• excessive cleaning or washing
  • hoarding behaviors

The DSM-5-TR indicates children have the same rate of obsessions and compulsions as adults. In children, however, behavior patterns are less stable, and they may not be able to put into words how they feel or why they behave a certain way.

Children naturally go through developmental stages where behaviors are unpredictable. It can be challenging to tell the difference between compulsions and natural processes of creating routines and exploring the environment.

Compulsions in children, for example, could be mistaken as rebellious behavior if a child performs them even after being told not to.

The exact cause of OCD in children and adults is unknown. Structural and functional changes in the brain, genetics, temperament, and environmental factors may all play a role.

OCD in children and adults is typically treated with a type of cognitive behavioral therapy (CBT) called exposure and response prevention (ERP).

In ERP, children are gradually exposed to underlying fears in a safe, controlled setting and are instructed to not engage in a compulsion. This helps them learn that fears are exaggerated and that negative emotions pass without compulsions.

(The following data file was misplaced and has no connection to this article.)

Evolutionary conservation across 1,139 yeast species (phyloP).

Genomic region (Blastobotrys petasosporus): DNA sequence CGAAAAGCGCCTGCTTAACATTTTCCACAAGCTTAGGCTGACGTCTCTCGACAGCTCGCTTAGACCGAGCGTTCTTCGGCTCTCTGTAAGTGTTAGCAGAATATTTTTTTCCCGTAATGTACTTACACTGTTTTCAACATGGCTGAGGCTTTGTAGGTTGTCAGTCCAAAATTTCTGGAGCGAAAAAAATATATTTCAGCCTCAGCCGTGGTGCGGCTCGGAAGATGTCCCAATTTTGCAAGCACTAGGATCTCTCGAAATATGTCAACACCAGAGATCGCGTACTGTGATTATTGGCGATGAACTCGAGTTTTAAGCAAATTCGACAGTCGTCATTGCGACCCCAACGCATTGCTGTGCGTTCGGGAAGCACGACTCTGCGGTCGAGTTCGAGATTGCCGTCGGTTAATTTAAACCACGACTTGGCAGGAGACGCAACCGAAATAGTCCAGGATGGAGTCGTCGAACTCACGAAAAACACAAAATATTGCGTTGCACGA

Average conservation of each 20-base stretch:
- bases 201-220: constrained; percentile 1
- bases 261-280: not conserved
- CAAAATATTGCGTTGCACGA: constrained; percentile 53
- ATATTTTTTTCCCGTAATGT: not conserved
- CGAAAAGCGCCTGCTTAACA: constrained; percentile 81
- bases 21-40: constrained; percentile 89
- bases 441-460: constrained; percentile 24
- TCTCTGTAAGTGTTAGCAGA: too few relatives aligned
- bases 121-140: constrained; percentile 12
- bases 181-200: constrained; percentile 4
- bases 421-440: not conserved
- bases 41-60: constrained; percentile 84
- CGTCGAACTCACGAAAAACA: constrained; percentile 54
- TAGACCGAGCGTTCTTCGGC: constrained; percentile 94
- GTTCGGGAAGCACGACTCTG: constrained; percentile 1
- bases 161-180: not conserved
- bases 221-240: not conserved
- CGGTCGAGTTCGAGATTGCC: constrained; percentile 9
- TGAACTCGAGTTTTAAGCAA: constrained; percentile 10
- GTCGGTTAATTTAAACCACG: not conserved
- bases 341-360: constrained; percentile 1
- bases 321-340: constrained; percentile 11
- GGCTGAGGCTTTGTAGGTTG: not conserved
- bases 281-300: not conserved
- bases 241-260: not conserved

Medications, like antidepressants, might be recommended when CBT is not effective enough or symptoms are severe.

Children may also benefit from:

  • family therapy
  • support groups
  • relaxation training
  • community and school support programs
  • psychoeducation

While the exact causes of OCD aren’t clear, certain factors may increase a child’s risk, including:

  • having a parent or sibling living with OCD
  • experiencing childhood trauma
  • having a naturally reserved temperament
  • displaying a tendency to experience negative emotions, anxiety, or depression
  • having structural differences in areas of the brain associated with behavior and emotion management
  • living with a tic disorder

A cohort study from 2020 notes that a child’s OCD risk may also increase due to maternal factors during pregnancy, such as the birthing parent’s age, psychiatric history, and use of cigarettes while pregnant.

What about PANDAS and PANS?

For some children, infection can be a risk factor for certain types of OCD.